Distracted driving is one of the major causes of accidents in the U.S. In many cases, cell phone use is responsible for distracted driving accidents. According to a recent report from the National Safety Council, though, cell phones might cause more accidents than most people think.
Cell Phone Use Isn’t Always Reported
When police report auto accidents, they gather data from the drivers and witnesses to create an accurate representation of what caused the accident. In many cases, though, officers never learn that the at-fault driver was using a cell phone. The driver doesn’t want to admit it, and witnesses don’t always see the phone.
Even if officers do learn that a cell phone was in use, that information doesn’t always get passed on to the right agencies. Officers describe accidents with paper forms that often vary from state to state. They can even vary from city to city.
That makes it difficult for state agencies to record information accurately. Of course, it makes it even harder for the federal FARS program to receive accurate data about crashes.
With all of these steps between the accident and the national database, it’s easy to see how a lot of accident reports don’t tell the whole story.
The NSC Report Shows Under-reporting
When the NSC reviewed 180 fatal crashes where evidence showed cell phones were in use, it found that only 52 percent of them were coded in FARS as involving cell phones. In cases when the driver admitted to using a cell phone, only 50 percent were coded in FARS to indicate cell phone involvement.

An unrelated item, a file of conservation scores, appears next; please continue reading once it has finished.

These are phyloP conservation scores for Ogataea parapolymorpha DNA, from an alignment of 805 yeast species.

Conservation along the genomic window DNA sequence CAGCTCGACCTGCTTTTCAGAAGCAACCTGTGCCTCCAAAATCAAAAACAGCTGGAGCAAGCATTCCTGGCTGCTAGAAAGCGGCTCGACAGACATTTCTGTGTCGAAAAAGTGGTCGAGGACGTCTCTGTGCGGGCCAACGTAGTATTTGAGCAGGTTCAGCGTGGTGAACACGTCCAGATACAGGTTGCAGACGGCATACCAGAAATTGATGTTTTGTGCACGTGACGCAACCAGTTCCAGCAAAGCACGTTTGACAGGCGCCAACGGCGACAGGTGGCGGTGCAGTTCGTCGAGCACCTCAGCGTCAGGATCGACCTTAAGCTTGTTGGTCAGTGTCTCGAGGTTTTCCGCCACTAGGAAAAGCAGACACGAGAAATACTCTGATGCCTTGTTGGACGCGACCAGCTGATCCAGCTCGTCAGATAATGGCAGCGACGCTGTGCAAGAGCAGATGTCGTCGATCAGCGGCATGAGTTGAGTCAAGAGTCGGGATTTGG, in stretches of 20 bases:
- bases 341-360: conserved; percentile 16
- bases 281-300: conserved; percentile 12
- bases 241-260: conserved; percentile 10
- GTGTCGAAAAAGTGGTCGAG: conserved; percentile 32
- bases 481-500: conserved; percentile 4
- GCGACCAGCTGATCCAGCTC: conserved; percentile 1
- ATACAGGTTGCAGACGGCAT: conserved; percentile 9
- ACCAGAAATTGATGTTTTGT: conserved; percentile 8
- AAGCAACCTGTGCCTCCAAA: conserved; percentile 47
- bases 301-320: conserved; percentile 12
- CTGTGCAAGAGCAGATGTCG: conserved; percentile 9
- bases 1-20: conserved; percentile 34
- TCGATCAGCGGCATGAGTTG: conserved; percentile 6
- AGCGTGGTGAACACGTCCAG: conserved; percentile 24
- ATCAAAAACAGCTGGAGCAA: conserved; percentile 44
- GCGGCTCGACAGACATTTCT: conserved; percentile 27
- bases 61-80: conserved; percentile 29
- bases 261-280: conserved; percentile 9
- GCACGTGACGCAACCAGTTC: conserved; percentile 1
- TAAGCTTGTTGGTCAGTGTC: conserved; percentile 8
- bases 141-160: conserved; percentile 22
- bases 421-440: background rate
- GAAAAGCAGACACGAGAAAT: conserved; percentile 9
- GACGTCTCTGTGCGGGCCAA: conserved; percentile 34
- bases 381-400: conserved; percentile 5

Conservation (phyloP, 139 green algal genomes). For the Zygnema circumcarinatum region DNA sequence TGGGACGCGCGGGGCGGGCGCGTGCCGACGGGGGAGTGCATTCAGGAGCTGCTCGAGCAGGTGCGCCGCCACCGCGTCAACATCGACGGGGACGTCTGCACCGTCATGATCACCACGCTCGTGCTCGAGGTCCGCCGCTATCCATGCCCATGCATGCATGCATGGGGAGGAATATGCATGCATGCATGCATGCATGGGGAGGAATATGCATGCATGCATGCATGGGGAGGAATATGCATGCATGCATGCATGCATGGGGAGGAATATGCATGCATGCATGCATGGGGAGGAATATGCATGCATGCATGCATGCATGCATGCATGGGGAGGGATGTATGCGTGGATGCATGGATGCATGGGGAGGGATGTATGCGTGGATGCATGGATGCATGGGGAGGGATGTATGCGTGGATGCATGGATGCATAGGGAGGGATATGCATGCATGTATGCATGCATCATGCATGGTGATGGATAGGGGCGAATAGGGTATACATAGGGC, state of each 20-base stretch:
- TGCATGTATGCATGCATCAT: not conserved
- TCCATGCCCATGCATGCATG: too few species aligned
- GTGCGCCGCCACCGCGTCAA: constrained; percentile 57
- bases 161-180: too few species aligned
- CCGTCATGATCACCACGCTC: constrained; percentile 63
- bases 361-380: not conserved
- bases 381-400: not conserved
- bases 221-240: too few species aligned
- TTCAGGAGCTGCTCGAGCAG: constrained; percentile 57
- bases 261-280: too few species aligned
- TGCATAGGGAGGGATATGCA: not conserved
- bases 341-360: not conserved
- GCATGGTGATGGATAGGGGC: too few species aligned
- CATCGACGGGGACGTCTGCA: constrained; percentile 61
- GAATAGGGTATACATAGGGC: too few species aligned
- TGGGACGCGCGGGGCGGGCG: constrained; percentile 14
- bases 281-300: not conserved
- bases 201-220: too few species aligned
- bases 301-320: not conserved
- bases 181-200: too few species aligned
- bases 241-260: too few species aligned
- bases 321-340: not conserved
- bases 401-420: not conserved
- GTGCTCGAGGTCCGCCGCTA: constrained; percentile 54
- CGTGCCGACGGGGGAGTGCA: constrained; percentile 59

That means we have a distorted idea of how many fatalities are actually caused by distracted driving.
A Look at State Numbers
A look at crash reports from states show numbers that are hard to believe. In 2011, California reported 2,594 fatal crashes, only 22 of which were coded as involving cell phones. Tennessee, however, reported only 874 fatal crashes, yet, it reported 93 fatalities involving cell phones.
Has California really done such a better job at educating drivers that less than one percent of fatal crashes involved cell phones while Tennessee’s fatal crashes made up more than 10 percent of accidents?
Several states show zero cell phone-related fatalities in 2011. New York only claims one even though it reported a total 1,092 fatal crashes.
It seems likely that coding differences between states has created warped statistics.
Number of Cell Phone-related Fatalities Potentially Unknowable
NSC admits that the actual number of cell phone-related fatalities might be unknowable. It’s simply too difficult to get accurate information from drivers and witnesses. Plus, deceased drivers can’t say whether they were on their phones.
Regardless, it’s plain that the current numbers only represent a portion of the fatal crashes involving cell phones. That’s a problem that could impact state policies as well as the decisions that drivers make when their phones ring.
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